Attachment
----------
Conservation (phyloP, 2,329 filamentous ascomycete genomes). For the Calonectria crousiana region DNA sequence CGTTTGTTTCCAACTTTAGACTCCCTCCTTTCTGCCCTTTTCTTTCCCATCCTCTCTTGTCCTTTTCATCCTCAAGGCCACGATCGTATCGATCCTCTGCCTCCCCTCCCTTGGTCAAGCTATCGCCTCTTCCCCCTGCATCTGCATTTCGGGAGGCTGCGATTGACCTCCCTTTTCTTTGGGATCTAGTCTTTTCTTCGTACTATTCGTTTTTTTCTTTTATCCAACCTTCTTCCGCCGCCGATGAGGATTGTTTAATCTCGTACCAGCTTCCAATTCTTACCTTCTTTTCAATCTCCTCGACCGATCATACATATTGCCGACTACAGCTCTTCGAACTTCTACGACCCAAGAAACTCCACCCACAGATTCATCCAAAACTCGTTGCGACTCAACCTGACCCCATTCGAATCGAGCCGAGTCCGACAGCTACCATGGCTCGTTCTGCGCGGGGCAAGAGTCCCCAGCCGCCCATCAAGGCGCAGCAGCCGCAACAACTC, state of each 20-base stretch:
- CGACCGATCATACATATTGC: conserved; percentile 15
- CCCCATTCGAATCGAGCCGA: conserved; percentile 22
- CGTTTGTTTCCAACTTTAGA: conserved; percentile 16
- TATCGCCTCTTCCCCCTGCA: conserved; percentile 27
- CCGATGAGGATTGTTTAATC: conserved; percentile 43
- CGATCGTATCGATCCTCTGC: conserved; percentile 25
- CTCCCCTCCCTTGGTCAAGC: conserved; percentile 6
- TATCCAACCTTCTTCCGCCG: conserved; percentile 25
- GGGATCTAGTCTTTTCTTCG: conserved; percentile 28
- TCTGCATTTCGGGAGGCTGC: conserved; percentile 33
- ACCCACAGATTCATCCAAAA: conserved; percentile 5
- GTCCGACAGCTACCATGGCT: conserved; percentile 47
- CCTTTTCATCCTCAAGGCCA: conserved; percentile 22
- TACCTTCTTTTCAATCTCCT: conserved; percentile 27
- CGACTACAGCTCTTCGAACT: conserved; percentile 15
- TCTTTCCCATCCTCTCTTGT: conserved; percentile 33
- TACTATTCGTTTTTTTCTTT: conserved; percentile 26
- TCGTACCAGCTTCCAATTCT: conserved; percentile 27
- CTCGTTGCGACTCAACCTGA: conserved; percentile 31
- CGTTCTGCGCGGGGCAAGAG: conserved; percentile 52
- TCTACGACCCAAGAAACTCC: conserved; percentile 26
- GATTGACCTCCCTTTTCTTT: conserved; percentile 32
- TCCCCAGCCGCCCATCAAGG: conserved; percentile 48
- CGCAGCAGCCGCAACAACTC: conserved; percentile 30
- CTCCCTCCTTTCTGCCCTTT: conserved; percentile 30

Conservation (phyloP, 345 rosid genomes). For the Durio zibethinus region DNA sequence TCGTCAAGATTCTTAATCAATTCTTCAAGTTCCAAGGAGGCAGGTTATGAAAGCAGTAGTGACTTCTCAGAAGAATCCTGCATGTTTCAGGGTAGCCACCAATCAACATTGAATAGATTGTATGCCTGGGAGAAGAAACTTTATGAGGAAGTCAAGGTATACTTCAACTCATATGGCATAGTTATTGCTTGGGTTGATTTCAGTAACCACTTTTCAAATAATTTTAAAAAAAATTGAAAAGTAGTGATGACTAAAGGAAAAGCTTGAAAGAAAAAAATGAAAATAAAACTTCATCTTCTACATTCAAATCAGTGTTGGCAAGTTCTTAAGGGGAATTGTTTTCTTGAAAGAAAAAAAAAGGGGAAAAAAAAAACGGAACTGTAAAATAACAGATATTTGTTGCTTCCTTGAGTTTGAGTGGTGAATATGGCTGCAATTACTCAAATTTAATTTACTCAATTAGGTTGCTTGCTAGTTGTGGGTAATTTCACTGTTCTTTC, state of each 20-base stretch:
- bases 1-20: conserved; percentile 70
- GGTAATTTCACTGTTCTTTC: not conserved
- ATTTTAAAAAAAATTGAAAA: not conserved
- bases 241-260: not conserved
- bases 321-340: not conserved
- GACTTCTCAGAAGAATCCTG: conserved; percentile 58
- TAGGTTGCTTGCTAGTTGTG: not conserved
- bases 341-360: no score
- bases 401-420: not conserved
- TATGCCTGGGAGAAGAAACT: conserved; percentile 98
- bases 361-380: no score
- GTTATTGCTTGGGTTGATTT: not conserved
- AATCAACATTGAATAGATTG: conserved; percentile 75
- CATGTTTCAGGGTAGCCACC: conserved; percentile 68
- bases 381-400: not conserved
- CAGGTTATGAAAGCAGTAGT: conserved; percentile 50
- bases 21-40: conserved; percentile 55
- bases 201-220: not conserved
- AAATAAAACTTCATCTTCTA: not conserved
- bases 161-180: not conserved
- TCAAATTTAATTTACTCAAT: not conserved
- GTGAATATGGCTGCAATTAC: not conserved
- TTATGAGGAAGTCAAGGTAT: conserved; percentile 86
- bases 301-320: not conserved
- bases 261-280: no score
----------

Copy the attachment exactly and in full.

Conservation (phyloP, 2,329 filamentous ascomycete genomes). For the Calonectria crousiana region DNA sequence CGTTTGTTTCCAACTTTAGACTCCCTCCTTTCTGCCCTTTTCTTTCCCATCCTCTCTTGTCCTTTTCATCCTCAAGGCCACGATCGTATCGATCCTCTGCCTCCCCTCCCTTGGTCAAGCTATCGCCTCTTCCCCCTGCATCTGCATTTCGGGAGGCTGCGATTGACCTCCCTTTTCTTTGGGATCTAGTCTTTTCTTCGTACTATTCGTTTTTTTCTTTTATCCAACCTTCTTCCGCCGCCGATGAGGATTGTTTAATCTCGTACCAGCTTCCAATTCTTACCTTCTTTTCAATCTCCTCGACCGATCATACATATTGCCGACTACAGCTCTTCGAACTTCTACGACCCAAGAAACTCCACCCACAGATTCATCCAAAACTCGTTGCGACTCAACCTGACCCCATTCGAATCGAGCCGAGTCCGACAGCTACCATGGCTCGTTCTGCGCGGGGCAAGAGTCCCCAGCCGCCCATCAAGGCGCAGCAGCCGCAACAACTC, state of each 20-base stretch:
- CGACCGATCATACATATTGC: conserved; percentile 15
- CCCCATTCGAATCGAGCCGA: conserved; percentile 22
- CGTTTGTTTCCAACTTTAGA: conserved; percentile 16
- TATCGCCTCTTCCCCCTGCA: conserved; percentile 27
- CCGATGAGGATTGTTTAATC: conserved; percentile 43
- CGATCGTATCGATCCTCTGC: conserved; percentile 25
- CTCCCCTCCCTTGGTCAAGC: conserved; percentile 6
- TATCCAACCTTCTTCCGCCG: conserved; percentile 25
- GGGATCTAGTCTTTTCTTCG: conserved; percentile 28
- TCTGCATTTCGGGAGGCTGC: conserved; percentile 33
- ACCCACAGATTCATCCAAAA: conserved; percentile 5
- GTCCGACAGCTACCATGGCT: conserved; percentile 47
- CCTTTTCATCCTCAAGGCCA: conserved; percentile 22
- TACCTTCTTTTCAATCTCCT: conserved; percentile 27
- CGACTACAGCTCTTCGAACT: conserved; percentile 15
- TCTTTCCCATCCTCTCTTGT: conserved; percentile 33
- TACTATTCGTTTTTTTCTTT: conserved; percentile 26
- TCGTACCAGCTTCCAATTCT: conserved; percentile 27
- CTCGTTGCGACTCAACCTGA: conserved; percentile 31
- CGTTCTGCGCGGGGCAAGAG: conserved; percentile 52
- TCTACGACCCAAGAAACTCC: conserved; percentile 26
- GATTGACCTCCCTTTTCTTT: conserved; percentile 32
- TCCCCAGCCGCCCATCAAGG: conserved; percentile 48
- CGCAGCAGCCGCAACAACTC: conserved; percentile 30
- CTCCCTCCTTTCTGCCCTTT: conserved; percentile 30

Conservation (phyloP, 345 rosid genomes). For the Durio zibethinus region DNA sequence TCGTCAAGATTCTTAATCAATTCTTCAAGTTCCAAGGAGGCAGGTTATGAAAGCAGTAGTGACTTCTCAGAAGAATCCTGCATGTTTCAGGGTAGCCACCAATCAACATTGAATAGATTGTATGCCTGGGAGAAGAAACTTTATGAGGAAGTCAAGGTATACTTCAACTCATATGGCATAGTTATTGCTTGGGTTGATTTCAGTAACCACTTTTCAAATAATTTTAAAAAAAATTGAAAAGTAGTGATGACTAAAGGAAAAGCTTGAAAGAAAAAAATGAAAATAAAACTTCATCTTCTACATTCAAATCAGTGTTGGCAAGTTCTTAAGGGGAATTGTTTTCTTGAAAGAAAAAAAAAGGGGAAAAAAAAAACGGAACTGTAAAATAACAGATATTTGTTGCTTCCTTGAGTTTGAGTGGTGAATATGGCTGCAATTACTCAAATTTAATTTACTCAATTAGGTTGCTTGCTAGTTGTGGGTAATTTCACTGTTCTTTC, state of each 20-base stretch:
- bases 1-20: conserved; percentile 70
- GGTAATTTCACTGTTCTTTC: not conserved
- ATTTTAAAAAAAATTGAAAA: not conserved
- bases 241-260: not conserved
- bases 321-340: not conserved
- GACTTCTCAGAAGAATCCTG: conserved; percentile 58
- TAGGTTGCTTGCTAGTTGTG: not conserved
- bases 341-360: no score
- bases 401-420: not conserved
- TATGCCTGGGAGAAGAAACT: conserved; percentile 98
- bases 361-380: no score
- GTTATTGCTTGGGTTGATTT: not conserved
- AATCAACATTGAATAGATTG: conserved; percentile 75
- CATGTTTCAGGGTAGCCACC: conserved; percentile 68
- bases 381-400: not conserved
- CAGGTTATGAAAGCAGTAGT: conserved; percentile 50
- bases 21-40: conserved; percentile 55
- bases 201-220: not conserved
- AAATAAAACTTCATCTTCTA: not conserved
- bases 161-180: not conserved
- TCAAATTTAATTTACTCAAT: not conserved
- GTGAATATGGCTGCAATTAC: not conserved
- TTATGAGGAAGTCAAGGTAT: conserved; percentile 86
- bases 301-320: not conserved
- bases 261-280: no score